# Sum of reciprocals of friable (i.e. smooth) numbers

Consider the `logarithmic' sum $$F(x,y) = \sum_{n > x, \, n \text{ is }y\text{-friable}} \frac{1}{n}.$$

What are it's asymptotics (for general $$x,y\ge 1$$).

I would expect that this sum was studied in the multiplicative number theory literature and would appreciate a reference for its asymptotics.

I know how I would go about this myself (study the corresponding Perron integral via saddle point analysis or other approaches, depending on the parameters). It is also not hard to work out $$F$$'s order of magnitude, using Hildebrand and Tenenbaum's results on $$\Psi(cx,y)/\Psi(x,y)$$ where $$\Psi(x,y) = \#\{n \le x: n \text{ is } y \text{-friable}\}$$.

EDIT: In the answer below I describe how a much more general problem was studied extensively. However, results for small $$y$$ are lacking.

• What's the question? – Wojowu May 4 at 14:42
• @Wojowu What is the asymptotics of this sum, in all ranges of $x$ and $y$ (a proof will do, of course, but I expect this was studied already). – Ofir Gorodetsky May 4 at 16:27

After enough searches, I've found the answer in the literature, at least for $$y$$ which is not too small w.r.t $$x$$. I would still appreciate input on smaller $$y$$, or on older references.
The general problem that has been studied is the behaviour of $$\sum_{n \le x, n \text{ is }y\text{-friable}} f(n)/n$$ when $$x \ge y \ge 2$$, for multiplicative functions $$f$$ with $$\sum_{p \le t} f(p) \log p$$ close to $$\kappa \log t$$ for some $$\kappa >0$$. Given precise enough results, one can recover asymptotics for $$\sum_{n > x, n \text{ is }y\text{-friable}} f(n)/n$$, noticing that
$$\sum_{n \le x, n \text{ is }y\text{-friable}} f(n)/n + \sum_{n > x, n \text{ is }y\text{-friable}} f(n)/n = V_{f}(y), \qquad V_f(y) := \prod_{p \le y} \sum_{k \ge 0} f(p^k)/p^k.$$
I am only interested in $$f \equiv \mathbf{1}$$ (so $$\kappa = 1$$). If $$x, evidently $$F(x,y) = V_{\mathbf{1}}(y) - \sum_{n \le x} 1/n \sim e^{\gamma} \log y \left( 1 - \frac{\log x}{e^{\gamma}\log y}\right)$$ by Mertens' third theorem. If $$x \ge y$$, we appeal to the main Theorem in Tenenbaum, ''Note on a paper by J. M. Song'', Acta Arith. 97 (2001), no. 4, 353–360, and find $$F(x,y) = V_{\mathbf{1}}(y) \left(1- j_1( \log x/ \log y)(1+O(\log^{-\delta} y)) \right)$$ for every $$\delta \in (0,1)$$, where $$j_1(u)$$ is defined in terms of a delayed differential equation. In p. 4 of Tenenbaum and Wu, ''Moyennes de certaines fonctions multiplicatives sur les entiers friables. III'', Compos. Math. 144 (2008), no. 2, 339–376, our sum is denoted by $$\psi^{*}_{\mathbf{1}}(x,y)$$ and it is explained that $$1- j_1(u) = \lambda_1(u), \qquad \lambda_1(u) := e^{-\gamma}\int_{u}^{\infty} \rho(v) \, d v$$ where $$\rho$$ is the Dickman function, and one has the large-$$u$$ asymptotics $$\lambda_1(u) \sim \frac{e^{-\gamma}\rho(u)}{\log u}.$$ The error term $$O(\log^{-\delta}y)$$ in Tenenbaum can overtake the main term if $$y$$ is small w.r.t $$x$$; Theorem 3.2 in the aforementioned Tenenbaum-Wu paper improves the range.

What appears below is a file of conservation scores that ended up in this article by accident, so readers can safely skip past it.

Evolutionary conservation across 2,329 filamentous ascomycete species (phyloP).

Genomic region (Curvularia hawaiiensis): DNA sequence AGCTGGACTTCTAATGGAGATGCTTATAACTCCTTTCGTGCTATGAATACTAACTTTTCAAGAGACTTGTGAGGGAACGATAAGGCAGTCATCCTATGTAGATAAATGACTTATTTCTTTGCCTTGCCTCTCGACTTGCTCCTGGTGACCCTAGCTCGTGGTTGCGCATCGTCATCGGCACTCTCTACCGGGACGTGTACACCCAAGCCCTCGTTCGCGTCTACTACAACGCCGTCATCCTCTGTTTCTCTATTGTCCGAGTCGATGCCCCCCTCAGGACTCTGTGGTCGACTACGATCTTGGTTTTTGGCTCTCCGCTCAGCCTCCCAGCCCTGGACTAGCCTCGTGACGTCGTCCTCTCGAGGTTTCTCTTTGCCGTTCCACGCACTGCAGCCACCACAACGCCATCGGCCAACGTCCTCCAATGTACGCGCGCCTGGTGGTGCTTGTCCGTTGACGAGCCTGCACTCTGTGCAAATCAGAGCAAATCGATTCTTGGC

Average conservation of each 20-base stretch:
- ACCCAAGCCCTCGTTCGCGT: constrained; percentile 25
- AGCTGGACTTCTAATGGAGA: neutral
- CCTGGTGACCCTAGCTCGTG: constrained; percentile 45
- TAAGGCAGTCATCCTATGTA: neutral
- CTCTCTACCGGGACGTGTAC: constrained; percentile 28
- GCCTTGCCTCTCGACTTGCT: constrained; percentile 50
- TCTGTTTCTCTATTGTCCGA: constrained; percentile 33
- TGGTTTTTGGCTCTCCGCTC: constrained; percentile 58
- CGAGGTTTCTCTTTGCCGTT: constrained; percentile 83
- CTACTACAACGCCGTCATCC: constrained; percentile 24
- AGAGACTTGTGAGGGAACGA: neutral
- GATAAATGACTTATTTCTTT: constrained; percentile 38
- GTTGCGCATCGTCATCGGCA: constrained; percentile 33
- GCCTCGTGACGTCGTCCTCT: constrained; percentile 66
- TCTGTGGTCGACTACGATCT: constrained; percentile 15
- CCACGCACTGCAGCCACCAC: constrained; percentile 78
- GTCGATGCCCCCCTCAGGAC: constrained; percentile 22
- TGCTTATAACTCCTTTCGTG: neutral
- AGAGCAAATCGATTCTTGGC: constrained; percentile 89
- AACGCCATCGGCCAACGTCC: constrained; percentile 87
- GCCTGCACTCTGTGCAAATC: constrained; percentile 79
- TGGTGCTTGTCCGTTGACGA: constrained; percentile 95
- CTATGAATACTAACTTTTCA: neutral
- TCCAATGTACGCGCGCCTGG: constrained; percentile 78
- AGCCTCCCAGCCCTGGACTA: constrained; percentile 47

To summarize, $$\frac{F(x,y)}{\log y} \asymp \frac{\rho(u)}{\log (u+1)}$$ as $$x \to \infty$$ if $$y\ge 2$$ is not too small w.r.t to $$x$$, where $$u = \max\{ \log x/ \log y, 1\}$$. For $$u \to \infty$$ this is an asymptotic result, while for bounded $$u$$ the constant is different.
This still leaves open the behaviour for small $$y$$. E.g. for $$y=2$$, $$F(x,y)/\log y \asymp 1/x$$ while $$\rho(u)/\log(u+1)$$ is much smaller. A naive guess is that the order of magnitude in this case is $$F(x,y)/\log y \asymp \Psi(x,y)/(x\log x)$$.